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Pakistan: down but not out



Azhar_Ali_Pakistan_cricketMere minutes after midnight on November 14th, a magnitude-7.8 earthquake hit the South Island of New Zealand about 60km away from the tourist town of Kaikoura. Tremors, however, were felt across the country, even 200km away in Christchurch, the venue for the first Test of Pakistan’s tour of New Zealand. Cricket took a back seat, as it should at times like these. Damages were estimated to be in the billions, along with two tragic casualties.

The teams were safe and sound. The first Test, despite initial uncertainty, was all set to go ahead only for more inclement weather to wash out the first day.

But there was more than enough time for a result, especially given how Pakistan’s only tour game was washed out, leaving them dangerously undercooked on a track as ruthless as a Gordon Ramsey kitchen.  

On Day 2, Test match fanatics across Asia rubbed their eyes, stumbled out of bed, and staggered into the living room for some pre-work cricket in much the same manner that a zombie lurches towards brains. Some of us were still on the toilet. So what better way to start this ungodly early fixture than a quaint, relatively uneventful opening partnership with just enough plays and misses to keep us real fans interested?

Azhar Ali was on 31 when his off stump was castled by an in-swinger from Colin de Grandhomme. The mustachioed debutant demonstrated impressive range, as he took four of his next five wickets – Babar Azam, Younis, Asad Shafiq, and Rahat Ali – with out-swingers. Although he rarely exceeded 130kph, de Garndhomme’s swing and bounce proved too much too early for a team that were playing their first game of the tour.

It didn’t get much better in the second innings for the former holders of the Test mace. After New Zealand’s reply of 200 (which we will get to later) Pakistan was notably more cautious. At drinks on day three, the scoreboard read 25/1 after 21 overs. The change in strategy clearly did not work as Pakistan was all out for 171, a marginal and ultimately inconsequential improvement on their first innings total.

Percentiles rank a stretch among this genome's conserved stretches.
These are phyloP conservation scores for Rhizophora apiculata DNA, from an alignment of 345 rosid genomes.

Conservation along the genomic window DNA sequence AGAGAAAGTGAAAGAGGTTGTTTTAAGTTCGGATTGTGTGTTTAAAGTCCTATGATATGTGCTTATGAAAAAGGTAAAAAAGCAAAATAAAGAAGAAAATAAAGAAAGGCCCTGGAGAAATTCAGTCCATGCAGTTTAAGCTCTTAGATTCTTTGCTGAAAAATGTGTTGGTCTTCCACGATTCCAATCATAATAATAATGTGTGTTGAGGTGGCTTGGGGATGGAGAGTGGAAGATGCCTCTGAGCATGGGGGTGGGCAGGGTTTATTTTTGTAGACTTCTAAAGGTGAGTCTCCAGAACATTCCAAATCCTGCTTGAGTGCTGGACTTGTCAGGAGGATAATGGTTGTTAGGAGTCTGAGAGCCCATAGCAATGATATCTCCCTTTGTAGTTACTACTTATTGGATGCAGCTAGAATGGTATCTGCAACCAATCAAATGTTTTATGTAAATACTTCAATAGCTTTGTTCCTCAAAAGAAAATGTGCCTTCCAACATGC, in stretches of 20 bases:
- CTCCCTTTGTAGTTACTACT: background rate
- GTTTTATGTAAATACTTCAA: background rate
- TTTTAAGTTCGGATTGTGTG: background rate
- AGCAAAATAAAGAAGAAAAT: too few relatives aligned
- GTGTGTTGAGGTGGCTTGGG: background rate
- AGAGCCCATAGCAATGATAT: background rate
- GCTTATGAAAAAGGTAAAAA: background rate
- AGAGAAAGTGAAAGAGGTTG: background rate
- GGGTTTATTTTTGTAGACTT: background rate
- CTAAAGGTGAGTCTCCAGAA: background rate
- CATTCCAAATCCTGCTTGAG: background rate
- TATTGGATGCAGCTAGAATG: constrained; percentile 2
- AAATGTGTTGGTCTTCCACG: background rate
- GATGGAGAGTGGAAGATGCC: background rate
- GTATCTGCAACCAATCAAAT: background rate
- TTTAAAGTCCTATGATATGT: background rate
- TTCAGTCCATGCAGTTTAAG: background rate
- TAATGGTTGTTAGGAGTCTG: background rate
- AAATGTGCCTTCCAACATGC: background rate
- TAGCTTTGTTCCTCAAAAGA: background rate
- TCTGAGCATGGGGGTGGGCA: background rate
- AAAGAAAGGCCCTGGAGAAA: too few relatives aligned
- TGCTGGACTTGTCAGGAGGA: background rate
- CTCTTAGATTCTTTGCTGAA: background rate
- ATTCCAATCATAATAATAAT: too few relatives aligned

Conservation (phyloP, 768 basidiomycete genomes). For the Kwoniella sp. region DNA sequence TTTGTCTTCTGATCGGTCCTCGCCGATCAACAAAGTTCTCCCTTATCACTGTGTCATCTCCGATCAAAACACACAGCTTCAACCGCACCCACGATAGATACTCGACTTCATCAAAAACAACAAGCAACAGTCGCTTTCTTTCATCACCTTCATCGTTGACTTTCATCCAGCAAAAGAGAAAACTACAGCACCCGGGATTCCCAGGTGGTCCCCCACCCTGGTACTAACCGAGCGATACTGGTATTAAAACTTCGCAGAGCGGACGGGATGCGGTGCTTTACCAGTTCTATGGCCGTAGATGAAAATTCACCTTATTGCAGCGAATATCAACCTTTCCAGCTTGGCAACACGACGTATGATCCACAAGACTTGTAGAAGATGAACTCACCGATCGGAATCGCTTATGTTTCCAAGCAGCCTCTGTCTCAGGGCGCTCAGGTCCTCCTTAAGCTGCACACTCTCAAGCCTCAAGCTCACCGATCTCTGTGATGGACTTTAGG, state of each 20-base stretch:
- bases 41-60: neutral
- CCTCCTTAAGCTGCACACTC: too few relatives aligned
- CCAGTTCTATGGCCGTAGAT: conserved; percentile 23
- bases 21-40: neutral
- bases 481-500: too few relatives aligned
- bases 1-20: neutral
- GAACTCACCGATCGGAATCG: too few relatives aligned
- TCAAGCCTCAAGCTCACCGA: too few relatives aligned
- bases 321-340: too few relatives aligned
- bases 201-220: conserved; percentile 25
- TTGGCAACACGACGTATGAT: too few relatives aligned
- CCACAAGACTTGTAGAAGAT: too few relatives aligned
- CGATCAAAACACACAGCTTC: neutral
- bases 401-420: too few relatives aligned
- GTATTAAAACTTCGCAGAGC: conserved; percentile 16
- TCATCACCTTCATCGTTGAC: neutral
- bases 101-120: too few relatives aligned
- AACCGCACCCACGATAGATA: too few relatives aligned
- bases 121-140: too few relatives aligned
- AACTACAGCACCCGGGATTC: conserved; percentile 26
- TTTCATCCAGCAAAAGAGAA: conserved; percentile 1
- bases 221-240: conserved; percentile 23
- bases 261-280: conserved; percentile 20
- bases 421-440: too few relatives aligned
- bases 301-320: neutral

A target of 105 was all too easy to chase down for the predictably classy Williamson and the long-overdue replacement for Martin Guptill, Jeet Raval.

An eight-wicket win was the final scoreline. It sounds emphatic, doesn’t it? New Zealand must be favorites heading into the second Test at Hamilton. They will wrap up the series 2-0, right?


It’s not that simple. In fact, I’d say the Black Caps are underdogs on a flatter Hamilton surface that will suit Pakistan more than the Christchurch initiation. Pakistan were evidently awful in the first Test but the success of debutants de Grandhomme and Jeet Raval carried the Kiwis and masked their recent batting woes after losing their top three. Ross Taylor has contacted Rahat Ali for batting lessons after accumulating 103 runs in his last 10 Test innings. Even the dogged BJ Watling has pulled a Peter Nevill with 169 runs in his last 9 innings. These blokes cannot bat time. Do you really think they can muster 400-plus?

If Williamson fails, this batting line-up of all-rounders and chronic underperformers is toast. Oh, and I haven’t forgotten about the Tom Latham lovers. He averages below 27 at home and managed scores of 1 and 9 in the first Test.

Raval, however, looked like a proper Test cricketer and opener. Along with captain Kane, he will be the biggest threat to a bowling line-up that is more than adept on flat tracks. Yasir Shah was nothing short of brilliant on the England tour and he could come into play with a more spin-friendly track expected at Hamilton.

Pakistan will work overtime studying the bowling of Colin De Grandhomme, the fluke that was the big difference between the two sides in the first Test. Speaking of big differences, Misbah will be missing in action after being handed a one-Test ban for a minor over-rate offense, though he was not expected to play it anyway due to personal reasons. Pakistan will be hoping that his replacement, whether the specialist batsman Mohammad Rizwan or the all-round option Mohammad Nawaz, can muster some sort of handy contribution at the very least.

Pakistan has had a chance to spend some time out in the middle, their bowling unit is confident, and they are up against seriously flawed opponents. They should be very disappointed if they don’t square the series and will be looking to prove that they are indeed one of the best Test sides in the world.


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Jay Dansinghani is a freelance writer, researcher, and author based in Hong Kong. Jay got into deep...

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